"At dusk Minyekyawswa sent his men to call on prince Binnya Dala and Smin Awananaing to inquire into this matter and they were told by Binnya Dala that did not Minyekyawswa know that he had left at dawn. Accordingly, a courier was sent to Pegu with this letter, "Dear Elder Uncle to Minyekyawswa informs that, I had heard that you ran away to Martaban but now that you are back in Pegu my hopes of jousting with you on elephant will be realised soon. I was in Dala all the time but you chose not to come at me either from upstream or downstream but instead ran away. There is no monarch like you who is so battle-shy. If you would like me to come to Pegu I will gladly do so or should you come down for me I will welcome you." This was carried by the commander of the left wing of blood brothers, together with a steed caparisoned in gold and a pair of ruby bracelets to be presented to Razadarit. He was also given a fine horse caparisoned in gold and a velvet robe with instructions that they were to be awarded to Emuntaya if he happened to meet him at the court of Pegu.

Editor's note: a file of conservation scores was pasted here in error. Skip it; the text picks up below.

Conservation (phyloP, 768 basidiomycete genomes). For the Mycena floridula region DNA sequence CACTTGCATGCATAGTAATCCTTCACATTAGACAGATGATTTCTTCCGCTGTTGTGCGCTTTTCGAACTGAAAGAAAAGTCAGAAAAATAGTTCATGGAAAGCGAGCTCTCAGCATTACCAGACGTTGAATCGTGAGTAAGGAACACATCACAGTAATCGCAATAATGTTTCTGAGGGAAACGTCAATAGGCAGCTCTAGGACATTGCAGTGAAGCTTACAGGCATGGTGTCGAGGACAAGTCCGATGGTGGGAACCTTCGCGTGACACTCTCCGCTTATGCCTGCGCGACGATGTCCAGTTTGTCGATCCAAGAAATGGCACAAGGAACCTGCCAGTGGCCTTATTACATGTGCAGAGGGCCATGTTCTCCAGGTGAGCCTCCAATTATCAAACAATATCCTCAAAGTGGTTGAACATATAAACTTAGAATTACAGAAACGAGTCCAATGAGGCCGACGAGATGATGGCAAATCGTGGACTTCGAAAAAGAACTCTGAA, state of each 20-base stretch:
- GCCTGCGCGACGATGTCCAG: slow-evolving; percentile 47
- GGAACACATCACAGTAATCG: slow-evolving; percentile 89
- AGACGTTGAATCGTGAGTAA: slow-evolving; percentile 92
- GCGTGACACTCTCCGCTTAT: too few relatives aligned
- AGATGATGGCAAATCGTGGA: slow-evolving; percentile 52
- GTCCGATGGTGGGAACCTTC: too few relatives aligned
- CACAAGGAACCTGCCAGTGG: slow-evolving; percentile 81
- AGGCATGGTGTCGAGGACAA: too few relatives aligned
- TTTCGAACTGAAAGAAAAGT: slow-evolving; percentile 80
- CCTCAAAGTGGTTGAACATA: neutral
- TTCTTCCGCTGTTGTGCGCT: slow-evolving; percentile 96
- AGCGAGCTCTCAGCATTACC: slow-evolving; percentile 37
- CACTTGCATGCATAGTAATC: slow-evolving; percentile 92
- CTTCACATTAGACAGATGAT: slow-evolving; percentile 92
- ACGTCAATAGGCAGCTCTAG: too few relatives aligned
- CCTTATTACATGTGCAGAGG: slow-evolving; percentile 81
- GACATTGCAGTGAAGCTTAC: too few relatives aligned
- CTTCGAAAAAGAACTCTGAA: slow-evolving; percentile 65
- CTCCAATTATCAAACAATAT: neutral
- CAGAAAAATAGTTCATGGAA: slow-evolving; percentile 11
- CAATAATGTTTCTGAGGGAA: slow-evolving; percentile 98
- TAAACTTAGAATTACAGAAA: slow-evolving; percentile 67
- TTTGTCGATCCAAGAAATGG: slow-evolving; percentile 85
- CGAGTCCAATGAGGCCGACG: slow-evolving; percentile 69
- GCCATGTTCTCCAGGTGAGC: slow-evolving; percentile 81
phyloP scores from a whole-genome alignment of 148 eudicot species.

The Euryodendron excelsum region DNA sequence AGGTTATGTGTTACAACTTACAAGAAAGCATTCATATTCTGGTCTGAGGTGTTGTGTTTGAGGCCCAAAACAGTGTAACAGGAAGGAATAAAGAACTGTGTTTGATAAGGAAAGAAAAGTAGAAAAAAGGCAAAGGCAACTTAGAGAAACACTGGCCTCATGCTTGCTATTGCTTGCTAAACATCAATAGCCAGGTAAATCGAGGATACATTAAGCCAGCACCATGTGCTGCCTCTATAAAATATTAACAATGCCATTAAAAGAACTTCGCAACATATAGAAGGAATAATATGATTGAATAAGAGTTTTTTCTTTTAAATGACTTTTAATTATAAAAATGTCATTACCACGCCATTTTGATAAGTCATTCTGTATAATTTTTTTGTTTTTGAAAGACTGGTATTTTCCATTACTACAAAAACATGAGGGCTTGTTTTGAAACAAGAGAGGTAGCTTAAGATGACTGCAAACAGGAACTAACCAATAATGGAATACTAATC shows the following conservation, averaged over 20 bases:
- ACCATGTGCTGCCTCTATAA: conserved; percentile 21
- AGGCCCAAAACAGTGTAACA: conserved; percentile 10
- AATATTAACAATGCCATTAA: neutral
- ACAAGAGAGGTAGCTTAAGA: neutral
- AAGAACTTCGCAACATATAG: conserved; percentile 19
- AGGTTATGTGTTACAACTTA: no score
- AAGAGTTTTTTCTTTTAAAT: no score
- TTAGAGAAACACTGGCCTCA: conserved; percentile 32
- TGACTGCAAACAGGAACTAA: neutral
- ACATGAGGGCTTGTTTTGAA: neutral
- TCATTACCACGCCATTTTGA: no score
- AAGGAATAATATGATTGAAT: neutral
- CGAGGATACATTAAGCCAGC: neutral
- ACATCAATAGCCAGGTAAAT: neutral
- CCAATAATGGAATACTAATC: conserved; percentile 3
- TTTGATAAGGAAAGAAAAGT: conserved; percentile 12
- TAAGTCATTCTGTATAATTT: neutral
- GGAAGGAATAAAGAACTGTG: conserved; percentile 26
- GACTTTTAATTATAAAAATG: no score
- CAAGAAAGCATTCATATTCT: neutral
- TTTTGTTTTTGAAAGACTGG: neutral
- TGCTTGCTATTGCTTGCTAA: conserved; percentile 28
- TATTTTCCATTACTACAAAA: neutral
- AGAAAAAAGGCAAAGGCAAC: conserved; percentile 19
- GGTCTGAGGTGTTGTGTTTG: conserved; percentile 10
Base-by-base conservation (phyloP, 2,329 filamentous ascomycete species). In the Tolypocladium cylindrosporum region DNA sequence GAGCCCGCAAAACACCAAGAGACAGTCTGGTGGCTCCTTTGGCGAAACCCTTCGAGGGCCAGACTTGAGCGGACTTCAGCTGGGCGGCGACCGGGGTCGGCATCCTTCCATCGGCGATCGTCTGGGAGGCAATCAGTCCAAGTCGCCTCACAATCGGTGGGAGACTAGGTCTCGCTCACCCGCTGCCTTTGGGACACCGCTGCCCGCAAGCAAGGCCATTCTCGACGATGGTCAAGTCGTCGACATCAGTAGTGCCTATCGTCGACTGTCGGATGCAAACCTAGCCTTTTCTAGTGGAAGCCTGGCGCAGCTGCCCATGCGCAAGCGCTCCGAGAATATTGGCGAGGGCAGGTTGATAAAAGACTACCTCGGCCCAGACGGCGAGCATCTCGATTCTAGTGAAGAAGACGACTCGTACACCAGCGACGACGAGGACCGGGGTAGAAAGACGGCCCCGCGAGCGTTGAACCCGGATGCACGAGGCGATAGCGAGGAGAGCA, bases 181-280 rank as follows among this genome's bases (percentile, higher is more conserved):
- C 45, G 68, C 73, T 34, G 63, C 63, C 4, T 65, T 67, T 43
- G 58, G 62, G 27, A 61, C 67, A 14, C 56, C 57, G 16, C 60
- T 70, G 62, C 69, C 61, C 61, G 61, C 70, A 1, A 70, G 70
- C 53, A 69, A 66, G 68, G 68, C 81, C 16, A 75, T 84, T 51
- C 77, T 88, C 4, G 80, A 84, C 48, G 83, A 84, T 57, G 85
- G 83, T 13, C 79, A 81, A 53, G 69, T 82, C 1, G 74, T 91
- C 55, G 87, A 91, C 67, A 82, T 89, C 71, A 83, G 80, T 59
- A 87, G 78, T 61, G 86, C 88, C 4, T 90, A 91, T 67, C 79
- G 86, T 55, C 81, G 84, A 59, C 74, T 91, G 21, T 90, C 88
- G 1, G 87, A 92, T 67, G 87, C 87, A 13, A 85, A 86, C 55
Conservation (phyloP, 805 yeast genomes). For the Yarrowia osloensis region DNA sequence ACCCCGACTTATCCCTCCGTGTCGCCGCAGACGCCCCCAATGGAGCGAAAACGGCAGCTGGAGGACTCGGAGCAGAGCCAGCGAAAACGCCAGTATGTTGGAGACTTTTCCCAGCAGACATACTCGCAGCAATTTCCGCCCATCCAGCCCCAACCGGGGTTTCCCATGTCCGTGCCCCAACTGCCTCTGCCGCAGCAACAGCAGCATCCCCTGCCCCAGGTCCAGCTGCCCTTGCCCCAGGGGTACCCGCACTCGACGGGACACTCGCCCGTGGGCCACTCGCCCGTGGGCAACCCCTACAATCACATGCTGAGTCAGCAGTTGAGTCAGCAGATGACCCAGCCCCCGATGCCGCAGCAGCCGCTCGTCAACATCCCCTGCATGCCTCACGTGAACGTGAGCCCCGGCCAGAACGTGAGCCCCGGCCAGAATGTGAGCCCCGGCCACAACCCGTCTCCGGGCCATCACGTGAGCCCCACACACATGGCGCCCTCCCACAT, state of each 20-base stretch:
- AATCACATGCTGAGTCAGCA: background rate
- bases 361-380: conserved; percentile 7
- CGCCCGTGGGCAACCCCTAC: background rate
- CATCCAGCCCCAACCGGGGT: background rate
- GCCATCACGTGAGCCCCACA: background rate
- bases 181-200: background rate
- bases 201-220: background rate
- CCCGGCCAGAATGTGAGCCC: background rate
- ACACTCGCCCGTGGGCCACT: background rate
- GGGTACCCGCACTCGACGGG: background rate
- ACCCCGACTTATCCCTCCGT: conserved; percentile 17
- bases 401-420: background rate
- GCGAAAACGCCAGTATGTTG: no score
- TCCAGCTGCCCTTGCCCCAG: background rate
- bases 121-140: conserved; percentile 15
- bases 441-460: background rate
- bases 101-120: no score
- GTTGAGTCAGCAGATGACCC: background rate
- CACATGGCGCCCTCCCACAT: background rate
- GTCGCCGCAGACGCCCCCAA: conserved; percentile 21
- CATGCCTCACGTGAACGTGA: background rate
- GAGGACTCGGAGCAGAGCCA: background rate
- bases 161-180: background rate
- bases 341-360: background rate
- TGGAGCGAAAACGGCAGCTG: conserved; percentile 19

Razadarit was staying at Thebyuchaung when Minyekyawswa's courier arrived and after the message had been conveyed Razadarit told the courier "Tell my nephew that he need not come up to Pegu but that I will be coming down to Dala. Then the courier submitted to the king that he had also been given the task of looking up Emuntaya. Emuntaya was summoned and and Minyekyawswa's presents were duly given to him. King Razadarit then gave a green velvet robe and sixteen bolts of material each enough for a suit as presents for Minyekyawswa and a bowl made of gold and a length of quality cloth for the courier. All these were duly reported on the courier's return" (San Lwin, 142-143).